‘Treasure’ is the only way I can describe the box Sis gave me on the day of the funeral.
Just an ordinary shoe box, but so very, very special.
Inside were several smaller boxes with my name on, written in Mum’s own hand so she had put these things together some time ago. Four contained one each of a set of silver plated crystal Poirot figures I’d bought Mum and Dad one year for their anniversary, another my grandmother’s cameo, others a crystal swan, and a cute little crystal ball of wool with some gold knitting needles in it. Hubby says we will have to have another shelf to put them on.
There was a photo album containing some pictures of her first holiday with us in the cottage. We’d taken her up to the windmill tearooms. Oh my, I was practically at my heaviest then, and dwarfed her sideways!
It was also the first time she’d met MOH and Buddy as their visits overlapped by a couple of days so there were pictures of them in there too.
The exercise book of poems from which Sis selected the one I read at Mum’s service dates back to 1971.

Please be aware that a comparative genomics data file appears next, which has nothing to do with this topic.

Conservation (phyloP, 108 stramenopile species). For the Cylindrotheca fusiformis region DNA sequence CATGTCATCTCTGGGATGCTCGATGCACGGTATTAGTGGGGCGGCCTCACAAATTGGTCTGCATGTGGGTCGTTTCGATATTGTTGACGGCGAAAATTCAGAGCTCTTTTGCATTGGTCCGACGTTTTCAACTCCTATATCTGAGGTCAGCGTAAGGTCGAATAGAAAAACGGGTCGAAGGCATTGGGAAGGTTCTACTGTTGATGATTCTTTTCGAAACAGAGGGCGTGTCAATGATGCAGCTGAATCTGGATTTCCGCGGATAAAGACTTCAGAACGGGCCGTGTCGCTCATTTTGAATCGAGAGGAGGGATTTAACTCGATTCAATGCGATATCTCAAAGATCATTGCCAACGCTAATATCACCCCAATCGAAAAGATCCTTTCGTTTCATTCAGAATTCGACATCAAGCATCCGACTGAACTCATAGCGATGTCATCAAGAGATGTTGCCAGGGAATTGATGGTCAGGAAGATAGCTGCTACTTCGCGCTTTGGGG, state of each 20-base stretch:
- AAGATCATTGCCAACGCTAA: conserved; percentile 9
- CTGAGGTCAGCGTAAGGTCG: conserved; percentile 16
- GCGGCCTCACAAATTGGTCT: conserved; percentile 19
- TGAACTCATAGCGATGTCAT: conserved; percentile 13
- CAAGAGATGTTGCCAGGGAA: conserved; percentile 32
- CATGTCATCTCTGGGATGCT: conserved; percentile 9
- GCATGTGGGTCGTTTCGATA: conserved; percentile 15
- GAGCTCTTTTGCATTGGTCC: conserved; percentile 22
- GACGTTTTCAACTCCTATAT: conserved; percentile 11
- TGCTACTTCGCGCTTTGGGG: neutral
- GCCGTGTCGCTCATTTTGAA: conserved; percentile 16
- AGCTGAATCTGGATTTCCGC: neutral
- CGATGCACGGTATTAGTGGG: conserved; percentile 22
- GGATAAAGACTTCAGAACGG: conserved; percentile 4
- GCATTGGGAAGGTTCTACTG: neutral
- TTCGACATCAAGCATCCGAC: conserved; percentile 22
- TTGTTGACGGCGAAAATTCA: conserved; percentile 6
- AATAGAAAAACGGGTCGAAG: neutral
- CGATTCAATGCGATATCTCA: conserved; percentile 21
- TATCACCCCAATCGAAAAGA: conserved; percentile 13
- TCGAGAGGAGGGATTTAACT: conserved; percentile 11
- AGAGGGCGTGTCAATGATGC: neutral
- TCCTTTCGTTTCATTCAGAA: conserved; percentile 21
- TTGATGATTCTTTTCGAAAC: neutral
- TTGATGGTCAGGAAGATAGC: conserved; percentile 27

As I read them, I remembered writing them. Some are truly awful, one or two made me laugh out loud and there are a few that are quite poignant and sad. I seem to have been a bit of a lonely romantic always losing the one she loved all those years ago.
There was also a handwritten album of poetry I’d put together for Mum and Dad’s anniversary in 1984. There were a few humourous ones in that too but again most were sad romantic yearnings. Sis had also returned to me the book of poetry I sent Mum for Christmas in 2016.
There were newspaper cuttings of poetry that had been printed in the local paper, and at the bottom of the box the two framed poems Mum had hanging on her bedroom wall referring to her knee replacement ops, ‘The Search for Mum’s Brain’ and its sequel.
She read ‘The Search for Mum’s Brain’ at a Show and Tell afternoon at the Fireside Club she went to before her health really started to fail. Apparently everyone enjoyed it and had a good laugh.
There were some other little things of hers, so preciously wrapped and labelled for me.
Sis had put in copies of Mum’s will and a codicil letter she’d added at a later date. I could practically hear her raising her voice to my two nieces to SHARE her videos and DVDs!
She’d actually written it like that, in capital letters. Bless her, she knew us so well.
On the bottom of the typewritten sheet was a handwritten note ending with she loved us all.
That tipped me over the edge.
We lost Mum four weeks ago today. It feels like an age, yet also like yesterday.
I guess dementia has that effect on everyone, so much is lost yet remembered out of a timal context. The Love is and always will be there though.
Sis is selling up. We don’t blame her and wish her luck in the downsizing game.